May 28, 2007
In claiming he will “Make America Great Again,” Donald Trump is evoking some pre-Vietnam era of prosperity where the world drove American cars and “we won wars”. Maybe he is evoking the storied days of Camelot when President Kennedy led the nation back from a recession to have the best GDP growth rate of any modern President.
From his first minutes as President, when he announced that “the torch has been passed to a new generation of Americans,” Kennedy boldly pressed the nation to seize the future. “We choose to go to the Moon in this decade and do the other things, not because they are easy, but because they are hard.”
He pledged to defend human rights and liberty at home and abroad. He challenged the nation to fulfill its promise and end racial segregation. When the Soviet Union built a hideous wall in Berlin, he came to the beleaguered city’s defense and declared
All free men, wherever they may live, are citizens of Berlin, and, therefore, as a free man, I take pride in the words ‘Ich bin ein Berliner!’
As a veteran who lost a brother in the war and scholar who wrote about the events that led to World War II, Kennedy appreciated the dangerous times he lived in. His resolve and composure forced the Soviets to back down in the Cuban Missile Crisis and avoided a potential nuclear war, while his foresight led him to begin the era of arms control with the Nuclear Test Ban.
As we celebrate his centennial, Kennedy remains the country’s most popular modern President and he almost predicted this in the last year of his life when he said
A man may die, nations may rise and fall, but an idea lives on. Ideas have endurance without death.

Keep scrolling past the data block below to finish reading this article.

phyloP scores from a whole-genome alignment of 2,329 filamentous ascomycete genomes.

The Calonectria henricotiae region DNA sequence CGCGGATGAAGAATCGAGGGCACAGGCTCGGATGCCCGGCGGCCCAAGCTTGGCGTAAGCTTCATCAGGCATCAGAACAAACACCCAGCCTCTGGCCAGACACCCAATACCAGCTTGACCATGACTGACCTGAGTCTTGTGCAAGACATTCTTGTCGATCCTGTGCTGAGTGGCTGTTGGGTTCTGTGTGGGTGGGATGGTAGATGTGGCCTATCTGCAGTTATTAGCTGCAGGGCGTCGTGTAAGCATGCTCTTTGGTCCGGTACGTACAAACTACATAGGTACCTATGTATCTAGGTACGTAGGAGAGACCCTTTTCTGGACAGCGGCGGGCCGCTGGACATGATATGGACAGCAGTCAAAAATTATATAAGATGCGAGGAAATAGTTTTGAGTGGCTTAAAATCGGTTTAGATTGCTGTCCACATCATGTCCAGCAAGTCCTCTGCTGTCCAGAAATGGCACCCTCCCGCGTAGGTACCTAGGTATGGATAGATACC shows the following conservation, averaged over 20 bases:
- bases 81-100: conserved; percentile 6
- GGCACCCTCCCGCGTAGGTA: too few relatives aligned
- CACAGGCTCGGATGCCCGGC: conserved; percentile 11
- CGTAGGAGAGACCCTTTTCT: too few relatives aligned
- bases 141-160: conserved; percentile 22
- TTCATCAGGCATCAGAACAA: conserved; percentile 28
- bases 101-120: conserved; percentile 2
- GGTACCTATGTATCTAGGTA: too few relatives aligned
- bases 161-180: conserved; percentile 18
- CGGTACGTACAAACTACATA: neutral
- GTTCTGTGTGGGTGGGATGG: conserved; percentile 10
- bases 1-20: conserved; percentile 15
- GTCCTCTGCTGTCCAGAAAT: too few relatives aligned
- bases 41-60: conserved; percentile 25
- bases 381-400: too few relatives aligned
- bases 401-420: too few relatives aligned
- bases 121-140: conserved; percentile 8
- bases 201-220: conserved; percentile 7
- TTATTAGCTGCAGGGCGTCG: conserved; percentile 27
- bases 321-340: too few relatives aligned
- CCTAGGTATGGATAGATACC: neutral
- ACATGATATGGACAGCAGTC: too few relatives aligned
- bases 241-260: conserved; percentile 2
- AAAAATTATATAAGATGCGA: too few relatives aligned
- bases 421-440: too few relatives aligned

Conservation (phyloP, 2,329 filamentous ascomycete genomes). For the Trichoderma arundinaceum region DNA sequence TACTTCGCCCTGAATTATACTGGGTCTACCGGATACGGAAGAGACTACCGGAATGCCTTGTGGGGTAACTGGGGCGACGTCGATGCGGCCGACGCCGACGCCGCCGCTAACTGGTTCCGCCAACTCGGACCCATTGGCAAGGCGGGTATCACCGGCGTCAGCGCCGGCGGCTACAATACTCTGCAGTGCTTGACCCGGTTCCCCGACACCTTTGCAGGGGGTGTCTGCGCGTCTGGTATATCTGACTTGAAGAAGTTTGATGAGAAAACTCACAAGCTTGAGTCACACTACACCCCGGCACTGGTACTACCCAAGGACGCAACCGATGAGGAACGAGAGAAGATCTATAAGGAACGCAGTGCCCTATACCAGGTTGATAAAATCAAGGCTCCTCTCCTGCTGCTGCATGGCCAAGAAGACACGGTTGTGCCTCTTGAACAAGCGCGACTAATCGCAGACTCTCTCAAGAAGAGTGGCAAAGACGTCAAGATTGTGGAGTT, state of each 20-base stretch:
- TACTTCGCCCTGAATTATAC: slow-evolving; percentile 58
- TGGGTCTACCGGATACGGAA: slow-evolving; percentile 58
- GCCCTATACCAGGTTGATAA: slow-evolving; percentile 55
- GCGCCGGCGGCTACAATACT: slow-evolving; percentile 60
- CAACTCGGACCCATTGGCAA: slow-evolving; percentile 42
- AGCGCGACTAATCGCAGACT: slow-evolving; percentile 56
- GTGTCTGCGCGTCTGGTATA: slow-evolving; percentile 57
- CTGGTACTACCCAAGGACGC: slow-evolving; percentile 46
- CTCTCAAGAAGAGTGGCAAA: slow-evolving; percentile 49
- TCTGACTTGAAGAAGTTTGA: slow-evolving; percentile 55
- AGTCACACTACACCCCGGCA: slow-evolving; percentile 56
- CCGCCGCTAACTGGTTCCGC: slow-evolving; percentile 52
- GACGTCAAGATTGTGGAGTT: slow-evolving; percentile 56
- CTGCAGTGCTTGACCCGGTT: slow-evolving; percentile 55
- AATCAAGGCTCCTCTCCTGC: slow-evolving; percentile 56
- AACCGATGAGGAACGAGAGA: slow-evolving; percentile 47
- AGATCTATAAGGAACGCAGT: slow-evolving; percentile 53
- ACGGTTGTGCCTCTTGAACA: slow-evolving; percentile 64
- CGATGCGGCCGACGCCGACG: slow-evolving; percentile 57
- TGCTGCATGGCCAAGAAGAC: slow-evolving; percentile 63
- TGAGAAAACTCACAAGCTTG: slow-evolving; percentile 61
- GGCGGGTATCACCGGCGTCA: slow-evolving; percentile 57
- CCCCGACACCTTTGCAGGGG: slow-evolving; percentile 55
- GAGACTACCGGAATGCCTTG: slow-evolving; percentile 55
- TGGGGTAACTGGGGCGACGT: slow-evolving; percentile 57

President Kennedy said we would “pay any price, bear any burden . . . oppose any foe to assure the survival and the success of liberty” at home or abroad, while President Trump has surrounded himself with white supremacist, embraced bigotry and praised brutal dictators in Egypt, Turkey, the Philippines and Russia.
When the Soviet Union threatened Berlin, President Kennedy stood shoulder-to-shoulder with them. As our NATO allies grow alarmed by Russia’s recent annexation of Crimea and more aggressive posture, Trump instead has scolded them and offered no reassurance should Russia strike into Europe. This led German Chancellor Angela Merkel, the new leader of the free world, to declare that Europe can no longer count on its longtime friend and must fend for itself.
Kennedy embraced science to lead us into space which was a major contributor to the growth of Silicon Valley and the technology revolution we see today. Rather than do the same and became a global leader in renewable energy, President Trump is suppressing the release of scientific information on climate change and embracing the leading energy source of the 19th century – coal.
Kennedy also honored the best in America by bringing artists like Pablo Casals, Igor Stravinsky and Marian Anderson along with Nobel Prize winners to the White House. President Trump has brought Ted Nugent, Kid Rock and Sarah Palin.
Because Kennedy so eloquently stood for and communicated American ideals, he remains loved today and there are children, streets and memorials to him across the globe. In contrast, Donald Trump stands only for his own enrichment and, to date, the only thing someone else has named in his honor is toilet paper in Mexico.
It goes without saying that Donald Trump is “no Jack Kennedy,” sadly he is not even a George W. Bush.
As we rightfully celebrate President Kennedy’s centennial it is also evident that Trump is neither Kennedy nor a Reaganesque Great Communicator but rather is the Great Pretender. After only five months, it is evident that his Presidency is and will be a failure that will only diminish American greatness. The only question now is how and when this ignoble disaster comes to an end.